The nest is only the third Kemp's ridley nest ever laid and verified in Sarasota County.
Beachgoer Alyson McCoy, of Ovieda, and staff from the Island House watched as the turtle came ashore to nest — during the day.
"My husband likes to dive for sharks teeth and I was sitting on the beach watching his dive flag when I saw the turtle," McCoy said. "I've seen loggerhead turtles nest before on New Smyrna Beach. But I've never seen one by accident and never in broad daylight!"
Thinking quickly, McCoy ran to her room and grabbed her camera. Mote staff were later able to verify that the turtle was a Kemp's ridley based on her images.
Kemp's ridleys are smaller, flatter and grayer than loggerheads, which usually emerge from the water to nest at night.
Saturday's nest was Sarasota County's third Kemp's ridley - the first two were verified in 1999. The species usually nests on beaches of Taumalipas, Mexico, and Padre Island National Seashore, Texas.
"It's exciting to have a Kemp's Ridley turn up in our county," said Tony Tucker, manager of Mote's Sea Turtle Conservation and Research Program. "In 2008, Florida only had 13 Kemp's ridley nests in the state. Kemp's ridley populations in Mexico and Texas are beginning to rebound strongly with help from a special program in Galveston, Texas, and protection at the nesting beach at Rancho Nuevo, Mexico. Also important is the fishing industry's adoption of turtle excluder devices, which protect turtles from being caught in shrimp trawls. Now, increases in Kemp's ridley populations might be bringing more stray, solitary nesters to Florida."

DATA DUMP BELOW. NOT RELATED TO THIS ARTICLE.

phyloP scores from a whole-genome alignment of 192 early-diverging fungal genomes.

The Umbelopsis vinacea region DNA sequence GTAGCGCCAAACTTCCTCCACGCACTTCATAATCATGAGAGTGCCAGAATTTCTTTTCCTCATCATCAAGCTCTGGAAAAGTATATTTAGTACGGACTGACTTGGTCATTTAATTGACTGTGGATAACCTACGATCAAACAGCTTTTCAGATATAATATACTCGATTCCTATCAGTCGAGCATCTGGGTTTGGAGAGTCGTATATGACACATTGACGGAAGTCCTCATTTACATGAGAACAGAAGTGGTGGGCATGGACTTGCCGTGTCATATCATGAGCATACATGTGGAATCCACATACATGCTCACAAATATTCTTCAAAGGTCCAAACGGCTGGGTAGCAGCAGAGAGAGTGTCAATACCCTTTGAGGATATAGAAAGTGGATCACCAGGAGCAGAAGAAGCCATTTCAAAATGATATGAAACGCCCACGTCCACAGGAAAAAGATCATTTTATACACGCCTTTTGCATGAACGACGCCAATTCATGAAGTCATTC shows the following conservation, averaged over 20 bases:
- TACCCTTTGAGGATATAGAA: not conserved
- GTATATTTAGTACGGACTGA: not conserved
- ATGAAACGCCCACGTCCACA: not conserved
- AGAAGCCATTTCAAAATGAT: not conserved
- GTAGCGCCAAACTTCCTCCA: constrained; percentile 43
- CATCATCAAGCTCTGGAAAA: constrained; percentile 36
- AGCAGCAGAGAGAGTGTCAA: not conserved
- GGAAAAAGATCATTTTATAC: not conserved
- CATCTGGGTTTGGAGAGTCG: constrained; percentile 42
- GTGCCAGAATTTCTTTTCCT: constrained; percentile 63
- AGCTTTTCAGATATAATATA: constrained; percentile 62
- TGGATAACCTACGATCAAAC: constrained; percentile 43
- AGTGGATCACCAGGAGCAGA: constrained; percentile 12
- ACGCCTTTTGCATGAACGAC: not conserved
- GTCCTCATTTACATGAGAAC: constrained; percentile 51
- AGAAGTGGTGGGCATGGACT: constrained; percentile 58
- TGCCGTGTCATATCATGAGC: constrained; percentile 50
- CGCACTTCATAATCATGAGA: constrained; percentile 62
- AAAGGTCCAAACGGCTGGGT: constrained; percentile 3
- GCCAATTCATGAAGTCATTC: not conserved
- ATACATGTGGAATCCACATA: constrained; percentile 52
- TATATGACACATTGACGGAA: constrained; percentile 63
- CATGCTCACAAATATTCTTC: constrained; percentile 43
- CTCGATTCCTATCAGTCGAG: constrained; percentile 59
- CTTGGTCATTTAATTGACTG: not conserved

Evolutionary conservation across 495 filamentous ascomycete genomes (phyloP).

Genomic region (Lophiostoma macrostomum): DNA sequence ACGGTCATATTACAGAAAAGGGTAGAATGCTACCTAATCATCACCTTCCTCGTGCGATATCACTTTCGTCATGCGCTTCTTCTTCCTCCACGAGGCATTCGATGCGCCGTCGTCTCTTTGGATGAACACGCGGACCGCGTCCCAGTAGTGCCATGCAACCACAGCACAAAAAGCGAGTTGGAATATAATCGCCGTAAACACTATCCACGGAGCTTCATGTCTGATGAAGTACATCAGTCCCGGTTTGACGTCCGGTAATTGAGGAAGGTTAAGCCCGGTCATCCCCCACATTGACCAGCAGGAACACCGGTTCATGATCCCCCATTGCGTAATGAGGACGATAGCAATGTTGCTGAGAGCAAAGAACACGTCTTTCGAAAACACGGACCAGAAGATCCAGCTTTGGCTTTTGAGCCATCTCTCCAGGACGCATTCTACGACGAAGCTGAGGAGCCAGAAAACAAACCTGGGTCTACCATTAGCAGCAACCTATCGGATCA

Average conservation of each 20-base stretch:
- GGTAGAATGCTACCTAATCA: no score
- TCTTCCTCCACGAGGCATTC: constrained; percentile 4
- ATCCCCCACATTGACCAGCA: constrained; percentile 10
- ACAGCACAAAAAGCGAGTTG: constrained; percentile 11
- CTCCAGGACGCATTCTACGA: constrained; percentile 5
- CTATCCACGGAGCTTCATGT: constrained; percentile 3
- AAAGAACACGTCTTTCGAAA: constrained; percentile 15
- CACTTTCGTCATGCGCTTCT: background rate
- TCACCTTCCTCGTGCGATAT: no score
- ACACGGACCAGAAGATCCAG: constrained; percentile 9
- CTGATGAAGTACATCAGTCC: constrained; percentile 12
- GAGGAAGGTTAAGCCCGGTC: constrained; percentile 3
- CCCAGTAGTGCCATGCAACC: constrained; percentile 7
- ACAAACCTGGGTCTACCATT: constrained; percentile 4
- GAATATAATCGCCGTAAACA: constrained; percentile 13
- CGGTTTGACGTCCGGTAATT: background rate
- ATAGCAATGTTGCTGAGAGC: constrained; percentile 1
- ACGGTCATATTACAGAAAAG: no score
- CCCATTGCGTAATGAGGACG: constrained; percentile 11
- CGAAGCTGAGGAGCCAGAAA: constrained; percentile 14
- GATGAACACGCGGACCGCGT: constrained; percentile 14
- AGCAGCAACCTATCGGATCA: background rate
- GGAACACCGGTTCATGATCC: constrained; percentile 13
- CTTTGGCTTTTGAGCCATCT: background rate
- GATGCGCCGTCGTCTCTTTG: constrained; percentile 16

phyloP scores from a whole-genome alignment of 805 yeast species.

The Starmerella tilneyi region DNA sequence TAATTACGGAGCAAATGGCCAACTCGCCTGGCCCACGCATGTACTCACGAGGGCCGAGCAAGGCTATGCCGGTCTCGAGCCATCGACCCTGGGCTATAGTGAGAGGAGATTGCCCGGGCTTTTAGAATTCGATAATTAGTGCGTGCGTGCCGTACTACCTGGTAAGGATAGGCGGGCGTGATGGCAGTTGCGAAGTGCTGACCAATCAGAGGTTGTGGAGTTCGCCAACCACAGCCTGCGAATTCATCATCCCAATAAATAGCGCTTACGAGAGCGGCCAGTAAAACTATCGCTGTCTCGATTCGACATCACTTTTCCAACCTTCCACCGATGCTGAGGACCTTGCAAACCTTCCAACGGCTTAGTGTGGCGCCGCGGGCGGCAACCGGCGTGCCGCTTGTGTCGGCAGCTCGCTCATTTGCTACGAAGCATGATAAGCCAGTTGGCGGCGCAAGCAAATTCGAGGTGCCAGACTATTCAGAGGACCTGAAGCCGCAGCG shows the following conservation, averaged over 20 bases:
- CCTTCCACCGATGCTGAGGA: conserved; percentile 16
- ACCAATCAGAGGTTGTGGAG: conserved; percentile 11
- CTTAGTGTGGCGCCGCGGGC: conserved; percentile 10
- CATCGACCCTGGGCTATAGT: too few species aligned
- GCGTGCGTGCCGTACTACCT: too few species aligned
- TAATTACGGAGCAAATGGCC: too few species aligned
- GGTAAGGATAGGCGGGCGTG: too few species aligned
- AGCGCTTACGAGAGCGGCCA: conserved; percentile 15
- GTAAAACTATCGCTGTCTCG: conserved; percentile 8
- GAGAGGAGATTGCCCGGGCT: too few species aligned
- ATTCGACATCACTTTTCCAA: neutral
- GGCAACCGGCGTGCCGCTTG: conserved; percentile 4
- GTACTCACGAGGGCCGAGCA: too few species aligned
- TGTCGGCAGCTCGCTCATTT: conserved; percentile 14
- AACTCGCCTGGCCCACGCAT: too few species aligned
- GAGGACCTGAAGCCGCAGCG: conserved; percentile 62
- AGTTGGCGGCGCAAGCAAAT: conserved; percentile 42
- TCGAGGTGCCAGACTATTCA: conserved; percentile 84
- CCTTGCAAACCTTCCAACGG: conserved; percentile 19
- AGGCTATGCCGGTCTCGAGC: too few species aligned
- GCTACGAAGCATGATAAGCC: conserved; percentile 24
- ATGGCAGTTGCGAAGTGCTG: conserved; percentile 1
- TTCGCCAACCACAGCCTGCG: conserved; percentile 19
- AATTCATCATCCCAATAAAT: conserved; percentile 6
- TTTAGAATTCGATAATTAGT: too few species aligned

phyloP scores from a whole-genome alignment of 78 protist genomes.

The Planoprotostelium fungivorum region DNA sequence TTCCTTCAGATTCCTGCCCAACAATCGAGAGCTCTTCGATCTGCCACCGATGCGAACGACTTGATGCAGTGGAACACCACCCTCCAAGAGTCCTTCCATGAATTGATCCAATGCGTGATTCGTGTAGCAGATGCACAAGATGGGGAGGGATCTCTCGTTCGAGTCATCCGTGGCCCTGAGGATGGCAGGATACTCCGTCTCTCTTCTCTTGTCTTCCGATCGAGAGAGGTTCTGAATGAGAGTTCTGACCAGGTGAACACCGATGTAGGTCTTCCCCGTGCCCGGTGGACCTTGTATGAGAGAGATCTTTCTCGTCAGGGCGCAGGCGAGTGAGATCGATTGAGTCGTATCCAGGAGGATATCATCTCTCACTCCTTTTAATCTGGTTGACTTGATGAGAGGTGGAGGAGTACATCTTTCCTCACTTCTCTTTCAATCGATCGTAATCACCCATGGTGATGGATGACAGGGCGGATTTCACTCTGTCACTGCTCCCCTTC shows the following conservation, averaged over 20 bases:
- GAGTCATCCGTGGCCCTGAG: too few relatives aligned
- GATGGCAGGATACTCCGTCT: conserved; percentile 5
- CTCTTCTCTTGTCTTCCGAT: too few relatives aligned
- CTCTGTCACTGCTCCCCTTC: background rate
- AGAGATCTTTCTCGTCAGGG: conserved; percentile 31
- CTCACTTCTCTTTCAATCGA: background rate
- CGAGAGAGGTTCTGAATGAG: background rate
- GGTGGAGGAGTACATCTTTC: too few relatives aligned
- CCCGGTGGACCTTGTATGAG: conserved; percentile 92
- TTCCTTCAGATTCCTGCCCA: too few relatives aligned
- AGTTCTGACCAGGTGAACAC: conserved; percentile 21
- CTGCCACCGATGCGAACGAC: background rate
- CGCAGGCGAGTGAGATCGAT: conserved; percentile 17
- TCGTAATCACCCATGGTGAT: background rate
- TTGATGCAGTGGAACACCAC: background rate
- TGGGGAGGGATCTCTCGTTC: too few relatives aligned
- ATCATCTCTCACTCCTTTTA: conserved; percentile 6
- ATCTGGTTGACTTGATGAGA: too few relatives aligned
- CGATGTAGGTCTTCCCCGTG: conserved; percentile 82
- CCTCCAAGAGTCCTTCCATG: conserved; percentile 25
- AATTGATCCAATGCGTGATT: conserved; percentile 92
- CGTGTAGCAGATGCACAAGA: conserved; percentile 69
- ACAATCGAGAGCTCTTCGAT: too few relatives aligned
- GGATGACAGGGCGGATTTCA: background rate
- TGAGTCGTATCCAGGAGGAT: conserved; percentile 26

This rare nest on Casey Key will be checked daily by Mote's Sea Turtle Conservation and Research Program, which has monitored 35 miles of Sarasota County shoreline for more than 28 years thanks to about 200 staff, interns, and volunteers.
Mother's Day: Free Aquarium Admission for Moms w/Paying Child Ticket
Moms get free admission to Mote Aquarium on Mother's Day, Sunday, May 10, with a paying child ticket. Also, we're offering moms a 10-percent discount in our gift shops (does not apply to books, videos or previously discounted items). At Mote, you can learn how alpha female seahorses rule, how sea turtle moms lay eggs on Florida's coasts year after year and how mom (and dad) convict fish get room service meals delivered by their young. Happy Mother's Day from Mote!
Mote Aquarium is open from 10 a.m. to 5 p.m. 365 days a year at 1600 Ken Thompson Parkway, City Island, Sarasota. Admission prices are $17 for adults, $16 for seniors, $12 for kids ages 4-12. Kids 3 and younger get in free. Learn more at www.mote.org or call 941-388-4441.
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Mote Marine Laboratory has been a leader in marine research since it was founded in 1955. Today, we incorporate public outreach as a key part of our mission. Mote is an independent nonprofit organization and has seven centers for marine research, the public Mote Aquarium and an Education Division specializing in public programs for all ages.